Too damn hot to get all fired up about cold sport
I’ve never really gotten the Winter Olympics Games. Sure, it’s fun every four years to turn on the telly, turn up the air-con and pretend I know what a triple axel is for a couple of hours. But aside from figure skating and the occasional Bradbury-ism, I’ve always seen the colder Games as a bit of background noise, a comma in the sporting events cycle between Sydney and Athens, Beijing and London.
This year, for the first time in my life, I have Winter Olympics fever – and I suspect it’s because I am far from the salt and sand of the country I’ll be rooting for.
The Winter Olympics just makes more sense when viewed from the northeast United States. Or, I suspect, from a snowy Zurich or a frosty Seskatchewan. It’s easier to get into the spirit of the dream, if you will, in a cold northern February than at the tail-end of a sweaty southern summer.
The yanks are certainly getting into it. NBC’s coverage of the opening ceremony last Friday night was the second most watched non-U.S. Winter Olympics Opening Ceremony ever in the states, with an average audience of 32.6 million people, up 47% from Torino in 2006. Only Lillehammer was viewed by more Americans, viewership buoyed in part by interest in the Nancy Kerrigan-Tonya Harding drama.
I was one of those ramping up NBC’s ratings last week, marking the opening ceremony at a party in a very snowbound Queens. My gracious hosts made a batch of Nanaimo bars - a kind of lesser Mars slice with chocolate, cream, coconut and crushed crackers – and served up bowls of poutine, the popular Quebecois dish of French fries, gravy and cheese curd. Guests were asked to dress as a country and to bring along a national dish, primary-school style. I whacked on a cricket jumper and brought over a tray of meat pies from a downtown spot called “Tuck Shop”.
The Ceremony itself was a near-disaster saved by a nice rendition of Hallelujah from KD Lang – where was Leonard Cohen? – and a pod of nifty-looking 3D whales swimming across the stadium floor.
The rest was the kind of amateurish bunkum that makes you long for a miming Chinese girl or a Nikki Webster comeback. There was the Freeman-esque torch malfunction; the terrible Nelly Furtado-Bryan Adams duet and a spot of slam poetry for those who stuck around.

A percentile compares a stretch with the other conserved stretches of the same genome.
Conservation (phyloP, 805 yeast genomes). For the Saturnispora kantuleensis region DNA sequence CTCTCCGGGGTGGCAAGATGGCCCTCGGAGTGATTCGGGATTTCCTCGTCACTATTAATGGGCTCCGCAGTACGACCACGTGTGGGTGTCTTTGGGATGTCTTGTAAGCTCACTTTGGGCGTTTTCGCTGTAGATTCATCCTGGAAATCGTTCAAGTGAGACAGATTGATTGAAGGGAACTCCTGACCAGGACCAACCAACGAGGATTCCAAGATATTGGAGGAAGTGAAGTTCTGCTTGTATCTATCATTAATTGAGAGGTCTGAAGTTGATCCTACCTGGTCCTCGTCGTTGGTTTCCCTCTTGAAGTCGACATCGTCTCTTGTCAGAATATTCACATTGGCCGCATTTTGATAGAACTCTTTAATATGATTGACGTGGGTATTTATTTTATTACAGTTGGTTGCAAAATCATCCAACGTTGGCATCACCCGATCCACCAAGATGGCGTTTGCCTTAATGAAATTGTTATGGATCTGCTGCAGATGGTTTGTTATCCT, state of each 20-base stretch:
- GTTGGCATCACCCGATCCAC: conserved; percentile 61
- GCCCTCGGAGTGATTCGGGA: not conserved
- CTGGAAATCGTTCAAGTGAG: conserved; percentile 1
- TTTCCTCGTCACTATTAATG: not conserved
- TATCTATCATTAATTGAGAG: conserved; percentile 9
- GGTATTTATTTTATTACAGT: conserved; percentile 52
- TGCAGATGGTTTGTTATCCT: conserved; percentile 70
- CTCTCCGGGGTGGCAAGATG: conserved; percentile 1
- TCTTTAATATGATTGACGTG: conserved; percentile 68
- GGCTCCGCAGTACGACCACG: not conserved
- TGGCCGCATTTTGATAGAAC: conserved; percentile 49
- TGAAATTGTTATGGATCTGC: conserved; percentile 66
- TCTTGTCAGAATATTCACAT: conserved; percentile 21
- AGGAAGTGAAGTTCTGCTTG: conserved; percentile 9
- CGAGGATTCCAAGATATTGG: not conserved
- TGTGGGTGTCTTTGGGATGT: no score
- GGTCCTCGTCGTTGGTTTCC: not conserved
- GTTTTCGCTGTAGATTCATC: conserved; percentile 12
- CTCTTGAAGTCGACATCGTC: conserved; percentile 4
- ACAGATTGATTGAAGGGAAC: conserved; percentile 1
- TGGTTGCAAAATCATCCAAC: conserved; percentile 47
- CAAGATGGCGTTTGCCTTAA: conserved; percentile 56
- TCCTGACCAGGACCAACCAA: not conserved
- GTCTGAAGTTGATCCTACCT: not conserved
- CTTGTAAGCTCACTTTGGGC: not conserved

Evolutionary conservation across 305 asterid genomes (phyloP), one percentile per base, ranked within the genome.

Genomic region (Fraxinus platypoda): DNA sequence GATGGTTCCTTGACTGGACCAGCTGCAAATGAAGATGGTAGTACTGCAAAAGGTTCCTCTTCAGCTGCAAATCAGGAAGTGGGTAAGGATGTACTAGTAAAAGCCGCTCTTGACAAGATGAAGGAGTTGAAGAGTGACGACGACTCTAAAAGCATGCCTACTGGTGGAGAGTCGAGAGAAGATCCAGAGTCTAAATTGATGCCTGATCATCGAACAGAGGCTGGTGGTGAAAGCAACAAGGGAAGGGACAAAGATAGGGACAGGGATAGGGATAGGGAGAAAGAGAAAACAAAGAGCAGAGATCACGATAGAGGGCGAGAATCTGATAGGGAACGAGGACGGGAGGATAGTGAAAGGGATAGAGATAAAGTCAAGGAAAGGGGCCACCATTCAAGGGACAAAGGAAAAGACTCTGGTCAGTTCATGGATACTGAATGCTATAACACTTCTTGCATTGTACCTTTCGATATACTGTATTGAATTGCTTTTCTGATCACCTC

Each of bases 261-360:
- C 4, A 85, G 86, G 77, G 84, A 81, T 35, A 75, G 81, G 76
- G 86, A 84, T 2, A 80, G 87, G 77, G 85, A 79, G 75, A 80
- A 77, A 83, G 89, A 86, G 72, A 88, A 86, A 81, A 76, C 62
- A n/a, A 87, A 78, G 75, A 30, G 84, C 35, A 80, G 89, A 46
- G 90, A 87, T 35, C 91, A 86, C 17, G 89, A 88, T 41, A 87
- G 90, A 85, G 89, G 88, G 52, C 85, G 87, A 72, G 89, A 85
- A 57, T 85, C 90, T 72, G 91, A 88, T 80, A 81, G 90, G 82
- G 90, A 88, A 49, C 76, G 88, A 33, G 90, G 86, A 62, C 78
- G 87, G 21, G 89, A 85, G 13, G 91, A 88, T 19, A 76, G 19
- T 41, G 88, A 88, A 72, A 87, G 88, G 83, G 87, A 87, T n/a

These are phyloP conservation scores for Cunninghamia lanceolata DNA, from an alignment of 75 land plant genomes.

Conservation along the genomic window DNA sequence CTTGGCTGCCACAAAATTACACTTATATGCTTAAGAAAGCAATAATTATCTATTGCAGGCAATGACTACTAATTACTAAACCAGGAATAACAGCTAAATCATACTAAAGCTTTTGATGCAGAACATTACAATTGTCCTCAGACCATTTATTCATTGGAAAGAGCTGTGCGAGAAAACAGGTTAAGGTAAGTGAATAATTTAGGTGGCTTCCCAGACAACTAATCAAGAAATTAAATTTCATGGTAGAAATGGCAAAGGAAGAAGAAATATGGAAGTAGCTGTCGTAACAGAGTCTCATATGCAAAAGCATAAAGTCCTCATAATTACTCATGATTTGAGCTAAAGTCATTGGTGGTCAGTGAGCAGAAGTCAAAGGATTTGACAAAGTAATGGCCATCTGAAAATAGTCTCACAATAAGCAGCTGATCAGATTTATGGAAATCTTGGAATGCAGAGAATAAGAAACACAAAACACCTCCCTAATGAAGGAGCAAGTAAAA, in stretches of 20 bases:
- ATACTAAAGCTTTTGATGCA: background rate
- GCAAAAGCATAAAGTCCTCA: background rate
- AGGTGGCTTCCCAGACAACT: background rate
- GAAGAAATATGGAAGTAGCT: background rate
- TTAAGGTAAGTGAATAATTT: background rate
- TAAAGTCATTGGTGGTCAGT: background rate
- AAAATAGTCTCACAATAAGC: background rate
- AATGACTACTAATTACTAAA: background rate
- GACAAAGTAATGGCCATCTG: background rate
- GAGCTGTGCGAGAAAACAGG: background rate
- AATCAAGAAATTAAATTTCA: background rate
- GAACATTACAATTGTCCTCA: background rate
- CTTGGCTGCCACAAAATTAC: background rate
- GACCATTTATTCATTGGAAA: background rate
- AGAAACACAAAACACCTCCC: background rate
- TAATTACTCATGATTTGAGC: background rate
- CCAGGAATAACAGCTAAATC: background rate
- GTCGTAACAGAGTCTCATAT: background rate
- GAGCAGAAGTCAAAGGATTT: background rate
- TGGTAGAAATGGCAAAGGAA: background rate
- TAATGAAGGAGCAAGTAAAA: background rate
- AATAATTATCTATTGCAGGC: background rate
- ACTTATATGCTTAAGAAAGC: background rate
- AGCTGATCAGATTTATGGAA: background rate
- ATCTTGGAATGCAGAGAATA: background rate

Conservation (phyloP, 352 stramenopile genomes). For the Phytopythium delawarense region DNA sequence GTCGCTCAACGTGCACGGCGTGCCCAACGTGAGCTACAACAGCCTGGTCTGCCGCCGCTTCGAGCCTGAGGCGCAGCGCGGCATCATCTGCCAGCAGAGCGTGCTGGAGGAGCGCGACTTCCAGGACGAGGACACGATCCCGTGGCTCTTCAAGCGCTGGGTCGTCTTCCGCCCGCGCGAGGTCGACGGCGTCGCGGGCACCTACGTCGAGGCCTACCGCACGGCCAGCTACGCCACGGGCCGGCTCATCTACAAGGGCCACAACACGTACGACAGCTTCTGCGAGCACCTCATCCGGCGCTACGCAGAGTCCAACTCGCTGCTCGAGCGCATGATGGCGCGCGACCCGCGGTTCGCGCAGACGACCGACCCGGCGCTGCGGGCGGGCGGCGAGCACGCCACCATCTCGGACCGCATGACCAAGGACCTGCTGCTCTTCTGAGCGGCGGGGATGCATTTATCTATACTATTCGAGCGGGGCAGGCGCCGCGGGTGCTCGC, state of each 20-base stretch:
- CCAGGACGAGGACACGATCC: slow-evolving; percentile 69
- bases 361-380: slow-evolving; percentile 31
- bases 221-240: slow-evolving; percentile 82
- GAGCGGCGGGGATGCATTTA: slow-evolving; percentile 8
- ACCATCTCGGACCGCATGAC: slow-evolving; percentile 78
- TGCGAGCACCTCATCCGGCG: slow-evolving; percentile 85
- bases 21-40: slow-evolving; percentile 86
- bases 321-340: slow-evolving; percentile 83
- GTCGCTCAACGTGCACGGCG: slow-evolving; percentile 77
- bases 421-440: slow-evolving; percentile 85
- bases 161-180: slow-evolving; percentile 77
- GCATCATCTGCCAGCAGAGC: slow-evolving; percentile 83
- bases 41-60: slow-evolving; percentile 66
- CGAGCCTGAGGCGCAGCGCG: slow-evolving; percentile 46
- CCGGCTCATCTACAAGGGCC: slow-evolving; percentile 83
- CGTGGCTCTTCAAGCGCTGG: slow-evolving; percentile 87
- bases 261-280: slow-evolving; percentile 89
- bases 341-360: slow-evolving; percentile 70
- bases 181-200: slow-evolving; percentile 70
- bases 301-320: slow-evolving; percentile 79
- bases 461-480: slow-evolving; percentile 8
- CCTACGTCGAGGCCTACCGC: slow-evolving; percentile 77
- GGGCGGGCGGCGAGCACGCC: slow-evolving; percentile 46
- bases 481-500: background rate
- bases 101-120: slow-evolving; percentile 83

Yep, Canada went there. Slam poet Shane Koyzcan delivered a poem called “We Are More” in which he declared of himself and his fellow Canucks: “We’re more than just hockey and fishing lines off the rocky coast of the maritimes. And some say what defines us is as simple as please and thank you.”
Hilarious though it was, too few Aussies saw it. The ratings were okay for Channel Nine; about 1.66 million watched the live and repeated screenings compared with 2.82 million who watched the opening of Beijing on Channel Seven. But when I sent an email back home asking 20 friends if they’d watched the ceremony, responses revealed a dismissive attitude towards the chillier Games.
Some had seen snippets on the news, but most answered with an emphatic “no”. One person said, “No way”; another admitted she didn’t even realise it was on.
The most telling response came from a friend who confessed, “Nope. But then, I don’t even watch the opening ceremony of the real Olympics.”
Which begs the question: do we Aussies consider the Winter Olympics a real Olympics?
Over here they do. The newspapers are fixated by the happenings up north – from Georgian luger Nodar Kumaritashvili’s tragic death to threats against fur-wearing figure skater Johnny Weir. Then, of course, there is the American obsession with – and presumption of – gold, gold, gold. The bars here are full of beef-heads yelling “USA!” at wiry, sparkled-up figure skaters on flat screens.
It makes sense that mountain sports resonate in this environment. I look outside my window and there’s a blizzard every other Monday. The sidewalks are marked by mini moguls, wannabe Kristi Yamaguchis have taken to skating rinks in Central Park and at Rockefeller Center and there are skiiers in the meadows of Central Park.
Back in Sydney, it’s ice on the telly and sweat on my brow when I’m watching the Winter Games. You’ve got to grab a Slurpee just to break the cognitive dissonence.
I note the Aussie papers have token Vancouver sections on their sites, not a patch on the glossy front page-linked section on the New York Times website. And on the second day of coverage, the Winter Olympics was beaten out by episodes of Castle on Seven and House on Ten.
It might be the weather keeping us away from the Winter Games. But let’s face it; it might also be the podium. In Summer Games, we’re the little guy making a big splash. In Vancouver, we’re small fish in a big icy pond and we’ll probably make as much of a splash as Matthew Mitchum. So far, we’ve had one medallist, and he’s really a Canuck.
So I’ll enjoy Vancouver while it’s snowing outside. But when the Sochi Games start in February 2014, I might pass and wait for the next, real, Olympics.
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